So here we have Jimmy Edwards as Harris, which is the wrong man — George is the fattish one. But that doesn’t really matter, except — WHY CHANGE IT? But Edwards had his own handlebar moustache, and a sort of music-hall tang, and looks good in a blazer and straw boater. He’ll do.

David Tomlinson is cast as Jay, which again is the wrong person for him to play. He can play the silly ass just as well as Edwards, and might have made a good Harris. But he can’t suggest Jay’s soulfulness, he can’t suggest that this man might write this book. The film “solves” this by removing the book’s strangeness (the bits that mark it out as by the same author as The Passing of the Third Floor Back), its historical asides, its poetry. Everything that leavens the dicking around in boats, in fact.

And then, because it’s a Romulus production, and producer James Woolf was hopelessly in love with him, we have Laurence Harvey. Maybe the worst piece of casting in history. I can actually imagine Harvey as Jay, underplaying the soulful bit. But here he’s George, no longer fat, now an unreformable babe-hound (and the film supplies a roster of babes — Jill Ireland, Lisa Gastoni, Shirley Eaton and Adrienne Corri), and he overplays horribly, as he was wont to do when the material was unsuitable.

Chasing girls is very much not a theme of the book. Both these movies regard that as a problem to be solved. And so here’s Shirley Eaton stepping from a bath, offering a peekaboo glimpse of her sodden fleshings. You couldn’t go anywhere in Britain in the late 50s/early 60s without tripping over Shirley’s damp body stockings or her gilt breast-cones from GOLDFINGER. All of which gives hammy Laurence even more to get excited about.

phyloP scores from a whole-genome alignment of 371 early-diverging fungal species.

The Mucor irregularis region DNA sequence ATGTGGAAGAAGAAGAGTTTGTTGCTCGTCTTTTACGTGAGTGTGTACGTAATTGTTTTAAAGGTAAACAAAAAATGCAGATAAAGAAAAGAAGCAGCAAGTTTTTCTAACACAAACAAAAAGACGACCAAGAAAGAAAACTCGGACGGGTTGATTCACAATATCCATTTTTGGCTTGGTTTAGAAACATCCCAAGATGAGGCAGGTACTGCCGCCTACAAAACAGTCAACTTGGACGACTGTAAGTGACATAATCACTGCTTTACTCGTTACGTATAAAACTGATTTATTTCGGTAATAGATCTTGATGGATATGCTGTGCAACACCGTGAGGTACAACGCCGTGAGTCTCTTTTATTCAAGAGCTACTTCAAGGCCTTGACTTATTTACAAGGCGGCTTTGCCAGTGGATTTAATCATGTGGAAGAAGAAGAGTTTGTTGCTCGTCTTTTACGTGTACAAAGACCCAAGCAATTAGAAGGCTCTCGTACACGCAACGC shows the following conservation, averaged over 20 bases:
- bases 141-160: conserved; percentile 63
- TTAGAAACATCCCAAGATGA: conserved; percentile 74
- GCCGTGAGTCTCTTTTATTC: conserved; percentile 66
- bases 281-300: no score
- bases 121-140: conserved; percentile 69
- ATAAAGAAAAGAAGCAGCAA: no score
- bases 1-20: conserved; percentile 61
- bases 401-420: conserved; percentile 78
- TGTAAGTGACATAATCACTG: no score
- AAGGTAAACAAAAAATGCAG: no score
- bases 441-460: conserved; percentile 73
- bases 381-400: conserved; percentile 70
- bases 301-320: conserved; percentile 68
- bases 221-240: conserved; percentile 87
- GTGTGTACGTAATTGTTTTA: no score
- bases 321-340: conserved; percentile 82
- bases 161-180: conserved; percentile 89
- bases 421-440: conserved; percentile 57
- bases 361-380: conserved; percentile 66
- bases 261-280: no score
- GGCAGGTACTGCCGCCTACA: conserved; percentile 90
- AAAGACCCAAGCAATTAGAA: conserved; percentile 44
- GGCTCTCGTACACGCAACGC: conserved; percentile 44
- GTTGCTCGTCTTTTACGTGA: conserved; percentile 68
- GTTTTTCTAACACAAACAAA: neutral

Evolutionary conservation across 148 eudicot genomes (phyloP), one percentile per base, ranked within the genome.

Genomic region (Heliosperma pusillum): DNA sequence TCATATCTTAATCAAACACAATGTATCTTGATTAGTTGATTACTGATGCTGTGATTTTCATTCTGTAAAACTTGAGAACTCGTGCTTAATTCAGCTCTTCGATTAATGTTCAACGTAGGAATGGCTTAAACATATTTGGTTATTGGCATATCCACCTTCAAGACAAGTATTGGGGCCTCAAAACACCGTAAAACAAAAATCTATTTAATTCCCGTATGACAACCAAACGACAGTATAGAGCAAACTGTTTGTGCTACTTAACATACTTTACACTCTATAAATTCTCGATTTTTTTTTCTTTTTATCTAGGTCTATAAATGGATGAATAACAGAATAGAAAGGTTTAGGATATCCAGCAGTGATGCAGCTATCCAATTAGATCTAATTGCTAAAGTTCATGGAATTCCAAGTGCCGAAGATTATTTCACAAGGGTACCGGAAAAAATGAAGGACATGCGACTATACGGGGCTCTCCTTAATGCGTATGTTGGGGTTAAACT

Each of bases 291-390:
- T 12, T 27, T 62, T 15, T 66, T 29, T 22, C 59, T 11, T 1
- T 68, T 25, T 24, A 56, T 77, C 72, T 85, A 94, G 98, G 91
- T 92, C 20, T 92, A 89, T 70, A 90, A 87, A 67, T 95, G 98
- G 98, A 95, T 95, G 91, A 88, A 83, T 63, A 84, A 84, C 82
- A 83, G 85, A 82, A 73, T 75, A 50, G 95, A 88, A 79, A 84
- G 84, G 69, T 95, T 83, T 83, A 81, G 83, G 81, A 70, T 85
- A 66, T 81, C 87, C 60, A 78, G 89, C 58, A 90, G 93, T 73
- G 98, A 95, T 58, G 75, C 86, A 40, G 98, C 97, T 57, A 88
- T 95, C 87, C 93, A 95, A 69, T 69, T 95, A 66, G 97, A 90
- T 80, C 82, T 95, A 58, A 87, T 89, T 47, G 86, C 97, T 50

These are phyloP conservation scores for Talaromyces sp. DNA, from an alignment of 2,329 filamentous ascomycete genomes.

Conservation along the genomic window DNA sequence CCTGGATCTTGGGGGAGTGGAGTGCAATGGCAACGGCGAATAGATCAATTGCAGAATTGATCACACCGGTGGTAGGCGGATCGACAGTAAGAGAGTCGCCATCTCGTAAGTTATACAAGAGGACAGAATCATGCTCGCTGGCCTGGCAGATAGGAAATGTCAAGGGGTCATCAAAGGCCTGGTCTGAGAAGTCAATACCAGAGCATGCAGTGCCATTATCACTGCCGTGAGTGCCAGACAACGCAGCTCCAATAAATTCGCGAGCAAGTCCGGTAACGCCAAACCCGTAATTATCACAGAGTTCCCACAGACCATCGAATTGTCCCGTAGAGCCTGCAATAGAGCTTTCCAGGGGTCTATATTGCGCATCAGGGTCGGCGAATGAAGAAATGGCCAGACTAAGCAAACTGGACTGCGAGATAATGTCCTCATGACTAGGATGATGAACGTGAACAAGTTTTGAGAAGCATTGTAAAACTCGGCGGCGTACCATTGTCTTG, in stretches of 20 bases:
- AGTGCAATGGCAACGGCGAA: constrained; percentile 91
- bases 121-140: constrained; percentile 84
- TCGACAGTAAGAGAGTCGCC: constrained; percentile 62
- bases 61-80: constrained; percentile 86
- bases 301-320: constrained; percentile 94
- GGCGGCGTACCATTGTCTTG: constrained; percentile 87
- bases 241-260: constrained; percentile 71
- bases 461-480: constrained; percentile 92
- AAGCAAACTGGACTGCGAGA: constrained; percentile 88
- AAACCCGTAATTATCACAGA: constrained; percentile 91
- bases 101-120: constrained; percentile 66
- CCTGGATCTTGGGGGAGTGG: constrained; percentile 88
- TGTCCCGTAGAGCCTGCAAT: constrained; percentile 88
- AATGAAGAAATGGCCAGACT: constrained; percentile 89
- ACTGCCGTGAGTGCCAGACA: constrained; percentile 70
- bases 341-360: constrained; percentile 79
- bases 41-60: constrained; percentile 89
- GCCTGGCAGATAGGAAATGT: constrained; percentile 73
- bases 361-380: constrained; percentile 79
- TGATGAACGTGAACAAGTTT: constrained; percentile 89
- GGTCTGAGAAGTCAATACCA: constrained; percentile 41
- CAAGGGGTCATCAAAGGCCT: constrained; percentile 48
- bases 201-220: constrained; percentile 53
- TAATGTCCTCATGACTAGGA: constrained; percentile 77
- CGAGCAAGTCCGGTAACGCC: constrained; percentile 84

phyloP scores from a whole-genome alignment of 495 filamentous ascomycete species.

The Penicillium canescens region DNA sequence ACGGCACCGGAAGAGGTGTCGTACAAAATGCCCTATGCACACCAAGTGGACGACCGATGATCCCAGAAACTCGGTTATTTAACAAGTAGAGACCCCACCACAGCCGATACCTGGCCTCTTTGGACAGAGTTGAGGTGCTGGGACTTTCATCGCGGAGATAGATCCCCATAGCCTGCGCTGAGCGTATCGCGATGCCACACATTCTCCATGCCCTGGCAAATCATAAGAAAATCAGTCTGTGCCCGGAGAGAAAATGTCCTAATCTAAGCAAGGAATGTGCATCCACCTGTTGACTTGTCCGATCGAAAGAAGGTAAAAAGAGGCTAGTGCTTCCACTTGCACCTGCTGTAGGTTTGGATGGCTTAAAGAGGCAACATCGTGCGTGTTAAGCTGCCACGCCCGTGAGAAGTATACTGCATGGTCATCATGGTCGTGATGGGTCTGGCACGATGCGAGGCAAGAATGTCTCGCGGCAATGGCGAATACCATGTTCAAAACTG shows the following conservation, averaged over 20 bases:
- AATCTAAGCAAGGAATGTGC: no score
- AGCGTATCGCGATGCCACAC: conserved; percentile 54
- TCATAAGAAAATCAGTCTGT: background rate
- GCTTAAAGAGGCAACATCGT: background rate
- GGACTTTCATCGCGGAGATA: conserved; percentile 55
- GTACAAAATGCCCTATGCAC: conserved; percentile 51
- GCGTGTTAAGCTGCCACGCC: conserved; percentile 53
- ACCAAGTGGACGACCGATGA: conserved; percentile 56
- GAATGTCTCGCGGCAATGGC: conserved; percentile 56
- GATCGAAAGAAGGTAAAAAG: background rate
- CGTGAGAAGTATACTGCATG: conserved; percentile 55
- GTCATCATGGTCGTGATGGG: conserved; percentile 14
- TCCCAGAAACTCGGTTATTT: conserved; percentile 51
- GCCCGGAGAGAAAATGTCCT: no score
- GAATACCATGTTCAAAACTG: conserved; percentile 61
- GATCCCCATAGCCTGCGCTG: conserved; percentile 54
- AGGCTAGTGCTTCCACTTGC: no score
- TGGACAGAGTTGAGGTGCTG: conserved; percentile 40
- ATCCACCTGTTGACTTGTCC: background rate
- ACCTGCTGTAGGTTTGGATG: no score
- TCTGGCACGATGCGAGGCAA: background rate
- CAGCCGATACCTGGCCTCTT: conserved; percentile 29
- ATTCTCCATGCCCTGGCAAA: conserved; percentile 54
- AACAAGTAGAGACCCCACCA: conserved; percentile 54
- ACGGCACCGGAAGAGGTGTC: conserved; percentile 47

So there’s a lot of shouting with these three (the book has a restful feel of “perspiring bluster recollected in tranquillity”), and a repeated tic of having them DESCRIBE whatever supposedly funny thing has just happened (“You’ve DROPPED it in the WATER!”) that certainly doesn’t help anything. And although this one reproduces several of the events of the novel, it misses the tone completely, and although unlike the 1933 film it DOES centre on a journey into the Heart of Lightness, Annikin pretty well forgets to drift downstream — that opening shot of the b&w movie is never evoked by his stodgy, static, Cinemascope shots.

(In fairness — the 1933 MEN survives only in a very jumpy, spliced print, while the 1956 one can be seen on Youtube but in a wretched pan-and-scan, which certainly can’t help.)

The best English-language adaptation (there’s a 1961 German transposition which sounds pretty bad) is certainly the 1975 BBC version, scripted by Tom Stoppard, directed by Stephen Frears, and starring Tim Curry (Jay), Michael Palin (Harris) and Stephen Moore (George). They should have chased up Vyvyan Stanshell, I feel, but this is a fine trio. Best of all, they’re all deadpan — Curry plays it like Brideshead Revisited, Palin plays it like Ripping Yarns — and he’s a marvellous actor for using the frame in comic ways, as scene in the Hampton Court Maze scene, staged properly as a flashback here. He’s also the best at falling over, and he makes sure to do this a lot.

One of the few laughs in the Annikin film is the pineapple tin bit, reproduced from the novel, but this limply rendered, based solely on the idea of three idiots without a tin opener trying to get at the sugary fruit with blunt instruments. JKJ gets FAR more comic value out of it than that ~

We beat it out flat; we beat it back square; we battered it into every form known to geometry — but we could not make a hole in it. Then George went at it, and knocked it into a shape, so strange, so weird, so unearthly in its wild hideousness, that he got frightened and threw away the mast.

There’s this odd pre-Lovecraftian sense of the uncanny in English comic writing — think of Bertie Wooster’s reaction to the cow-creamer.

And Stoppard goes still further, setting up the slapstick with a set of wonderfully precise tributes to the desirable qualities of tinned fruit ~

“Nothing quite like tinned pineapple.”

“Puts fresh pineapple in the shade.”

“It’s the juice.”